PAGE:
And so, I think it is important to name what needs to be named but also highlight that America does not have a monopoly on racism and sexism and bigotry, but what we do and what is unique about the United States from the rest of the world is our access and ability to have just so many weapons of warfare that are in American hands and on the streets.

So, I think, you know, Barack Obama was, again, trying to tow that line of inspiring people but also needing to condemn and say what needs to be done.

TAPPER: And, Bill, a new "Washington Post" op-ed says this, quote: You can't be mourner in chief or healer in chief when you spent your entire political career stocking the hate and championing the white supremacy you now decry.

Obviously, they don't think that President Trump in their view can fill the role that people want a president to fill.

BILL KRISTOL, CONSERVATIVE WRITER: Yes, I think we're long past him filling that role. I suppose if he had actually taken some responsibility, didn't have to be exclusive responsibility, said a lot of us have said things we now at this moment especially that we regret. I have to. He doesn't have to say he's the only one.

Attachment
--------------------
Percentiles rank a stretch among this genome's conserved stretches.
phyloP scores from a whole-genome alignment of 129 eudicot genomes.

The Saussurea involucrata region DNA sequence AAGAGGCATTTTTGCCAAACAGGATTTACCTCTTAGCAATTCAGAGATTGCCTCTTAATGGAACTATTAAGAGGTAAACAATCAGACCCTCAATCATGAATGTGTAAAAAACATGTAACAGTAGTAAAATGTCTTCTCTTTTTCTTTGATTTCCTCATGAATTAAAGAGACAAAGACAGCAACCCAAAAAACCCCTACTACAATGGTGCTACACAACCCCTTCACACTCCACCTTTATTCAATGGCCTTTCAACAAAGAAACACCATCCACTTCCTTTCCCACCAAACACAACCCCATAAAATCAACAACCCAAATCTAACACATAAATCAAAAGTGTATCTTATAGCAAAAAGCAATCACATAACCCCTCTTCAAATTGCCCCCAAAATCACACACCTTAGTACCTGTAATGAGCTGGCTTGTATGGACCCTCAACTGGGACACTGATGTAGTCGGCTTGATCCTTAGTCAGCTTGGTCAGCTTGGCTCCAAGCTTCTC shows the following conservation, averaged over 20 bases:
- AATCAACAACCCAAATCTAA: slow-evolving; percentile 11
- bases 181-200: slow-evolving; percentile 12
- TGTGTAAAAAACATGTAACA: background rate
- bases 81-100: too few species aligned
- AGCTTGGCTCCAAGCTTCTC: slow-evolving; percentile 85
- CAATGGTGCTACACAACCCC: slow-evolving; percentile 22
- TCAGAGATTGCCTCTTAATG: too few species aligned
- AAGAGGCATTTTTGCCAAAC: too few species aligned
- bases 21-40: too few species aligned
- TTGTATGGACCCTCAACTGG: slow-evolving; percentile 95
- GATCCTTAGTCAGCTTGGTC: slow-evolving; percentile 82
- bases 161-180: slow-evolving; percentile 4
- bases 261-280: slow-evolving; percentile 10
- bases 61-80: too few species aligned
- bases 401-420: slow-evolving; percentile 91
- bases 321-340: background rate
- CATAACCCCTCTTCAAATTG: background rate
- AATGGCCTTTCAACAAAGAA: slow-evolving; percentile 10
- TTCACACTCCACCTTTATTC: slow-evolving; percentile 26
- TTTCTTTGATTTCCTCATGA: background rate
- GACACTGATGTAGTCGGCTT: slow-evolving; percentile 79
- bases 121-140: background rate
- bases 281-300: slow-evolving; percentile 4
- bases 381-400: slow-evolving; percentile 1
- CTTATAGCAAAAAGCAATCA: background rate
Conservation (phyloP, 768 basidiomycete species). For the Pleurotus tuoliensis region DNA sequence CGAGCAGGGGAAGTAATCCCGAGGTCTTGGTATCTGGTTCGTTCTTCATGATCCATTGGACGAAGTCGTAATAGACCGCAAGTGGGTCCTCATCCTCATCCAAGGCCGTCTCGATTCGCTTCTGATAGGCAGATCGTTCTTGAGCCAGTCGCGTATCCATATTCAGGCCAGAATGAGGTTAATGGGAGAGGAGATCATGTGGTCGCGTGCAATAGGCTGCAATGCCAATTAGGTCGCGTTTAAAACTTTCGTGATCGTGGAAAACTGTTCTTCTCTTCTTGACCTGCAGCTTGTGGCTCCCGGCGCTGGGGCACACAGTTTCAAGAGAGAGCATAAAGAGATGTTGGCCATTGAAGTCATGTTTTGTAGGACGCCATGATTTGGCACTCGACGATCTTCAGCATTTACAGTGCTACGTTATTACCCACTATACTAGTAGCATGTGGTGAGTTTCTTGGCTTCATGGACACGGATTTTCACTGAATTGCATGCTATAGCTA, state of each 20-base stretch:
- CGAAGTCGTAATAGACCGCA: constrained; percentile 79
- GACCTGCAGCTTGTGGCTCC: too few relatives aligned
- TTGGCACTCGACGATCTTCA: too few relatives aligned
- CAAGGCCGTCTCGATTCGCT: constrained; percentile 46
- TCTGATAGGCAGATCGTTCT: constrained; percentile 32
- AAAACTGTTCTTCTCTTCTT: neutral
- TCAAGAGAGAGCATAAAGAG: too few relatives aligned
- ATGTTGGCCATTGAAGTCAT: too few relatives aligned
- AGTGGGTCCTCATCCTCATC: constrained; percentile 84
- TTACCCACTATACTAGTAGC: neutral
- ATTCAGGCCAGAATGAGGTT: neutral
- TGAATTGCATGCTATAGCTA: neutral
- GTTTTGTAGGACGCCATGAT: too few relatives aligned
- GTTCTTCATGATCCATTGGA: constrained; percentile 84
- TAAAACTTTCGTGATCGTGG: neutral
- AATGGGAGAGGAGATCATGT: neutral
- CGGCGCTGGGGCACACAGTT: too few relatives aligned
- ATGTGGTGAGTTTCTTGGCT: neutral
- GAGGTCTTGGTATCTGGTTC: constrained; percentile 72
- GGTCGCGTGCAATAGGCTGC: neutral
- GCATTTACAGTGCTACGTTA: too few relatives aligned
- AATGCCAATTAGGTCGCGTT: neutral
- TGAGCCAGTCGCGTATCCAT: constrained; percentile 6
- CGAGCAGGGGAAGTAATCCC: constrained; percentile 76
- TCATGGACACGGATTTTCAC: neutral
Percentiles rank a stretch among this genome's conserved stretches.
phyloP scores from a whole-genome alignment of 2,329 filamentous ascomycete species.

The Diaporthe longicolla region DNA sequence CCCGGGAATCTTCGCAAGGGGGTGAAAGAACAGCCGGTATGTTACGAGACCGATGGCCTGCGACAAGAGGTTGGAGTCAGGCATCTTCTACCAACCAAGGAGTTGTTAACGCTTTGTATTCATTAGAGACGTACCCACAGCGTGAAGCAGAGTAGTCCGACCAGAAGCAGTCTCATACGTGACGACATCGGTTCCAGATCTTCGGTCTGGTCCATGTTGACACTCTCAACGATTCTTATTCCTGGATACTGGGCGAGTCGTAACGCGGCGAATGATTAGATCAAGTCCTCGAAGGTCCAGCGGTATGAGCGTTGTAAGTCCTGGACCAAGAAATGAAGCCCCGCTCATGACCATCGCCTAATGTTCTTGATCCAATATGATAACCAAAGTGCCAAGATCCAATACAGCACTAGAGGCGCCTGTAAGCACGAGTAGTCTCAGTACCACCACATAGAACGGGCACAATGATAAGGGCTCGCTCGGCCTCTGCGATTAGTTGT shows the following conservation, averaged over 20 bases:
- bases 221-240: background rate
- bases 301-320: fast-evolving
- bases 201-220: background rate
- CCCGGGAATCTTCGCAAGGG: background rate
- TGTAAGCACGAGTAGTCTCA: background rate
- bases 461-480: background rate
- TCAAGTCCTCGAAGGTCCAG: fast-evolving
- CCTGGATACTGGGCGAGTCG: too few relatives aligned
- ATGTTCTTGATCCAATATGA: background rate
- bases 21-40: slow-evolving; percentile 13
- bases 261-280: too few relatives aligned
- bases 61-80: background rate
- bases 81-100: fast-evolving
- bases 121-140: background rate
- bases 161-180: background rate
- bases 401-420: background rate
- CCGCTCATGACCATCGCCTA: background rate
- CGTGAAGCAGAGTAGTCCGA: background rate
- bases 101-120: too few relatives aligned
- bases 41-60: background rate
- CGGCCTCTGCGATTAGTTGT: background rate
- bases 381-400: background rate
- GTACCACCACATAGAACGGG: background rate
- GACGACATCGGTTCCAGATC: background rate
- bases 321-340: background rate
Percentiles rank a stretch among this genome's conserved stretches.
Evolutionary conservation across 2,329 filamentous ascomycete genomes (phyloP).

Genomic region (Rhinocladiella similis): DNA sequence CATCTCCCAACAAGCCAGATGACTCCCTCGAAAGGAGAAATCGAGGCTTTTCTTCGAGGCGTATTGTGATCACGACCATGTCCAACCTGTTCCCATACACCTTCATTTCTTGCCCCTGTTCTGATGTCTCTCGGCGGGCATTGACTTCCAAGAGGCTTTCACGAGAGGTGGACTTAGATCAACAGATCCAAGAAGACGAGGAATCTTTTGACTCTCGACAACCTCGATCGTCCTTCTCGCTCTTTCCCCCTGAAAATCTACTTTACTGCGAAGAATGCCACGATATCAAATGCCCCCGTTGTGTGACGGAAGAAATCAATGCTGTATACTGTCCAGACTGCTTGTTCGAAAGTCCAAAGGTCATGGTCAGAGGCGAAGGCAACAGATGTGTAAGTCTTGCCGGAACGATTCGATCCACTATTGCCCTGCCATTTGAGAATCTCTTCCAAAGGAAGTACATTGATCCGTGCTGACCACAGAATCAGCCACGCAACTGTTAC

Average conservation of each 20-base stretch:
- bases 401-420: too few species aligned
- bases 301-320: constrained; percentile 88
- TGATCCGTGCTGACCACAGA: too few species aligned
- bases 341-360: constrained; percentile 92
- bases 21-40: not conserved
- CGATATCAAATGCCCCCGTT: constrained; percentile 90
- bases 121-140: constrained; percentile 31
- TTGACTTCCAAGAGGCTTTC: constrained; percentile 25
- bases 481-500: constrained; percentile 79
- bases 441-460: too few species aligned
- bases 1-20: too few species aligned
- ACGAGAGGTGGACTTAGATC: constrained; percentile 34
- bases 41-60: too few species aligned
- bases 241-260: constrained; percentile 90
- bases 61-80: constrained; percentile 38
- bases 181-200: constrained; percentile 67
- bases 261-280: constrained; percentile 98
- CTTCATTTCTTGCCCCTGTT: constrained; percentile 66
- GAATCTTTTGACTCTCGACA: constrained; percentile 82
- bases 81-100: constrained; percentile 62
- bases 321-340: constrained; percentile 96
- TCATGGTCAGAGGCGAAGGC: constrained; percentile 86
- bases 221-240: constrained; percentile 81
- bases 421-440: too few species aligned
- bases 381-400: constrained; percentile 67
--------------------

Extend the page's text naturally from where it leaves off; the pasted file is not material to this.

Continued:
He could leave it vague, but he had to take some kind of personal responsibility after his performance over years, obviously pre- presidential and presidential, but especially the last few weeks which has been a torrent of abuse of send them back and Elijah Cummings in Baltimore and then, you know, gloating about the robbery of Representative Cummings house, and then everything else, I mean. So, yes, I think his speech was perfunctory.

President Obama's statement was awfully good. You know, I voted against him twice and I don't regret that. I would have preferred John McCain and Mitt Romney's policies. But that was a presidential statement. We're not going to get that kind of presidential statement or leadership I think from this president which does make it important for others to act, I do think, or others to step forward and speak.